The Lord God appointed a bush, and made it come up over Jonah, to give shade over his head, to save him from his discomfort; [that was nice] so Jonah was very happy about the bush. [Happy, but not very grateful.] But when dawn came up the next day, God appointed a worm that attacked the bush, so that it withered. When the sun rose, God prepared a sultry east wind, and the sun beat down on the head of Jonah so that he was faint and asked that he might die. He said, ‘It is better for me to die than to live.’ [Back to his tantrum when he doesn’t get what he wants—what he thinks he deserves.]

But God said to Jonah, ‘Is it right for you to be angry about the bush?’ And he said, ‘Yes, angry enough to die.’ [What a diva.] Then the Lord said, ‘You are concerned about the bush, for which you did not labor and which you did not grow; it came into being in a night and perished in a night. And should I not be concerned about Nineveh, that great city, in which there are more than a hundred and twenty thousand people who do not know their right hand from their left, and also many animals?’

[I love the animals part. But this is where it ends—with God leaving the reader with the question hanging in the air.]

Mark 1:14-20

History is true once, while a story is true forever. As I said before, I suspect Jonah isn’t history but, rather, a story that challenges the way God’s people see themselves and others. It is a story that stands the test of time by smacking us upside the head with a wallop of Truth—Truth that we aren’t particularly fond of. That Truth is that God’s mercy and grace are beyond our control and are more extensive than we consider proper.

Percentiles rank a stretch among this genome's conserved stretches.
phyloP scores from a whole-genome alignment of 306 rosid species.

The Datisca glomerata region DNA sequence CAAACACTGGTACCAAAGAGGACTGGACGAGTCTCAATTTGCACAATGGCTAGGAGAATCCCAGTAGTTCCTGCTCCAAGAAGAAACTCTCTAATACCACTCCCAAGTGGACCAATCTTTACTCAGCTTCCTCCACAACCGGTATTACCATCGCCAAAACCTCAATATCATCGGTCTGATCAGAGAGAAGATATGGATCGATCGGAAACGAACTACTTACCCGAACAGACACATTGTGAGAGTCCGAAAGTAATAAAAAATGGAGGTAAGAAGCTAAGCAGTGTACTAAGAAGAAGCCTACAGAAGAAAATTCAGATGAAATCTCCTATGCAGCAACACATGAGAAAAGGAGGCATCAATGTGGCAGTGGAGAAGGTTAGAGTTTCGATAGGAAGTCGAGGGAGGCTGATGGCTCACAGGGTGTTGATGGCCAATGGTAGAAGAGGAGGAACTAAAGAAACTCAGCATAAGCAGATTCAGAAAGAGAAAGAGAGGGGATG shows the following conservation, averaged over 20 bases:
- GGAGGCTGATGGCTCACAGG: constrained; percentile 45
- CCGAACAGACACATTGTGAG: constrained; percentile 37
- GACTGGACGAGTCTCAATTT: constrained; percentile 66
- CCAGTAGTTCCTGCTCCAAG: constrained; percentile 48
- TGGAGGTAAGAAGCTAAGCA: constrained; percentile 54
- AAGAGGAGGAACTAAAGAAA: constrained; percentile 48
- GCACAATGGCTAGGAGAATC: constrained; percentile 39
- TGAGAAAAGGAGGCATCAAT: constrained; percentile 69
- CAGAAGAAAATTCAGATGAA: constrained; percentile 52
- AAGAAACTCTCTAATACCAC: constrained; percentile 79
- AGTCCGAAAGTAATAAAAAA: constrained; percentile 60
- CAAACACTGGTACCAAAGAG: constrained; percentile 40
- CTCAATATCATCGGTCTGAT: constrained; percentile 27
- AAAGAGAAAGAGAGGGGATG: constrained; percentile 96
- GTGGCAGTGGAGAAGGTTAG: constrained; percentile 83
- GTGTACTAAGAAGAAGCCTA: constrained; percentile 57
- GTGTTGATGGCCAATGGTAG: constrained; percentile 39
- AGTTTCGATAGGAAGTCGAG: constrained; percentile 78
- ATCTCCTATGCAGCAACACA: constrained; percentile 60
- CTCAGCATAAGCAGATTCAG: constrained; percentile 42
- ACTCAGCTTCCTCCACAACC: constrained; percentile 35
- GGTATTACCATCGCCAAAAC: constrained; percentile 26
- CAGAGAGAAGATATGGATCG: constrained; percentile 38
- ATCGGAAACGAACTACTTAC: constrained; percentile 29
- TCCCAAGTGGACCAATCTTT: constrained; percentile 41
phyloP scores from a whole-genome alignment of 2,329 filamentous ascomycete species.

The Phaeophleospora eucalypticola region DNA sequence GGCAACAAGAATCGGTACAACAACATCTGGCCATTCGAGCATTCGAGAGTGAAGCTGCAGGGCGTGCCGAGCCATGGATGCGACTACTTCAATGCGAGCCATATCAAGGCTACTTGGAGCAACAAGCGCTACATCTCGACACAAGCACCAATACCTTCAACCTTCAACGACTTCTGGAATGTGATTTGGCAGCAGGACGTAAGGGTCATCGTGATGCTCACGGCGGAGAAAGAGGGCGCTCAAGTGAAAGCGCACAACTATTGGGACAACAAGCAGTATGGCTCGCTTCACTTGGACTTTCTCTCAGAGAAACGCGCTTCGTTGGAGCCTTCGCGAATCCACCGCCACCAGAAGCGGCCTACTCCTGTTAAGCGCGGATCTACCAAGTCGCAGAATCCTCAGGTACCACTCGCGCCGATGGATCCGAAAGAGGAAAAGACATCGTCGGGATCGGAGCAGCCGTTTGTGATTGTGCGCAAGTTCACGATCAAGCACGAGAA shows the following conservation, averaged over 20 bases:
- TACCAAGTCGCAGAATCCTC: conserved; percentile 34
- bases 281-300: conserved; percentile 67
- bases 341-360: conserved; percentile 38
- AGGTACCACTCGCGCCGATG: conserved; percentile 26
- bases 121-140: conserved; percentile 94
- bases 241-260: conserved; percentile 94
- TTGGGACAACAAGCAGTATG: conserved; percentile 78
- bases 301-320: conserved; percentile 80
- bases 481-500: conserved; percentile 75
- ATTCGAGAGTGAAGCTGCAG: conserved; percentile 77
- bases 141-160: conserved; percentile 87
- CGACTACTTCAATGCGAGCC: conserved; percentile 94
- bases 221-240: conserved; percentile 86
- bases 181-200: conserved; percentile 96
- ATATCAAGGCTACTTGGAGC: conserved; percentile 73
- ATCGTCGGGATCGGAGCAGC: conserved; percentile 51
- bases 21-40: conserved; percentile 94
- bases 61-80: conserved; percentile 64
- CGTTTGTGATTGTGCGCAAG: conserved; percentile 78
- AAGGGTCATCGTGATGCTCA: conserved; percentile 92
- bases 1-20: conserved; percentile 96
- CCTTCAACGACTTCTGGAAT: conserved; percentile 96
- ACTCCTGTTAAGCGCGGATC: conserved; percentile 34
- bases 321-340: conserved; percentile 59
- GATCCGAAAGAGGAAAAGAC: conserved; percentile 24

As I cleaned out Seth’s backpack last week, I found a list. The list was divided into three columns—he likes keeping statistics: Good, Good/Bad, and Bad. Under each heading was a list of names of his classmates. He had placed each classmate into a column based on how they behave in class and how they treat him. I’d like to say that we didn’t teach him to separate people like that. However, I know that even though we may try to talk a good game about grace and kindness, even the simplest actions and words don’t go unnoticed.

I, like Jonah, have my ideas about who deserves God’s grace and who doesn’t—who needs a second chance or benefit of the doubt and who is so vile I’d prefer never to encounter them for fear of what I might say or do. And I imagine I’m not alone. It is human nature. But that should never be an excuse to dismiss such things.

The thing is, the story of Jonah isn’t about Jonah, at all. And it’s certainly not about a big fish. And it’s not about the miraculous repentance of Nineveh. It’s about God—the pervasive, persistent, unconditional grace that God bestows on God’s beloved creation. It’s about the God who is gracious and merciful, slow to anger, and abounding in steadfast love—which Jonah, apparently, sees as a character flaw. And it’s a story to challenge our approach to God’s abundant love for even the most unlovable and unloving among us. It’s about God’s abundant love for our very selves, when we are ungracious and unmerciful.

John Holbert comments on Jonah in his 2015 article, “Prophet Gone Bad”:

“What do you suppose happened to Jonah? Is he still standing on a hill above Nineveh, watching the joy of the Ninevites, secretly hoping that God will drop a low-yield nuclear device on them, ridding his world of such scum forever? Just who is Jonah anyway?

“The tale tells us who the bum is. He is any religious person who claims to know God, and to follow the ways of God. This person can quote the scripture, as Jonah does several times, can pray up a storm, or in Jonah’s case after a storm in a fish’s belly, can imagine themself as a prophet of God. But in reality this person is the rankest of hypocrites. Scripture serves only their purposes, and God is their lap dog, called upon to affirm the narrow things they already believe. In short, Jonah is a prophet gone bad, a religious mountebank [a swindler], an ecclesiastical huckster. Unfortunately, Jonah did not die a long time ago; he is alive and well and living among us, and too often, in us.